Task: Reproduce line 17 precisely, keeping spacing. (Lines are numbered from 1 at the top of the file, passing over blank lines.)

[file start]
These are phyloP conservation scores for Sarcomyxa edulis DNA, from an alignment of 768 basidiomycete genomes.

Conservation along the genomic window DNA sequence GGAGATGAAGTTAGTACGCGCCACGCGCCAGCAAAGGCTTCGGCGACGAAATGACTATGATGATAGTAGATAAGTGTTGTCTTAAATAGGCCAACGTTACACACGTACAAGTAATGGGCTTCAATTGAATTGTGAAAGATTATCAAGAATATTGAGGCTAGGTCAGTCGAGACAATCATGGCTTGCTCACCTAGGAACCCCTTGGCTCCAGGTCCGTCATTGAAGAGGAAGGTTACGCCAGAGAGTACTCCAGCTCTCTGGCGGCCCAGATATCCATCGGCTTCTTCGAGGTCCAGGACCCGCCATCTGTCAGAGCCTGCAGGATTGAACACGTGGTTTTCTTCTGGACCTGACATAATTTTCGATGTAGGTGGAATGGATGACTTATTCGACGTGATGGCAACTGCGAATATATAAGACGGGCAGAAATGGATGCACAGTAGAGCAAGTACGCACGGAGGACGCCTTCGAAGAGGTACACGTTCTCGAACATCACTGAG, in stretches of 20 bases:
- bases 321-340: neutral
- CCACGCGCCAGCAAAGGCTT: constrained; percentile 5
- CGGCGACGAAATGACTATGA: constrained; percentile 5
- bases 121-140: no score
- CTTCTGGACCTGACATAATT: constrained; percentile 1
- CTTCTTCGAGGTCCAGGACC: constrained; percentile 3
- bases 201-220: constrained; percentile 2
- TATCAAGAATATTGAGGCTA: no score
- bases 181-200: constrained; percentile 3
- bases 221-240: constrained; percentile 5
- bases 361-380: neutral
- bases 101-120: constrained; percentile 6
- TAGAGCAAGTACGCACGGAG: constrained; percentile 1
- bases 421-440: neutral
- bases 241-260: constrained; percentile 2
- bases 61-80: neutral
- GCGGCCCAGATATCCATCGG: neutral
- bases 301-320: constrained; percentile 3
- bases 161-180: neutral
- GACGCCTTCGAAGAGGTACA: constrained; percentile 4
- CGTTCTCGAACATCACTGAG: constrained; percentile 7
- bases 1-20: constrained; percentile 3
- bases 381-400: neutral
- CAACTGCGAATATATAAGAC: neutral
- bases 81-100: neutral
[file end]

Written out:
- bases 241-260: constrained; percentile 2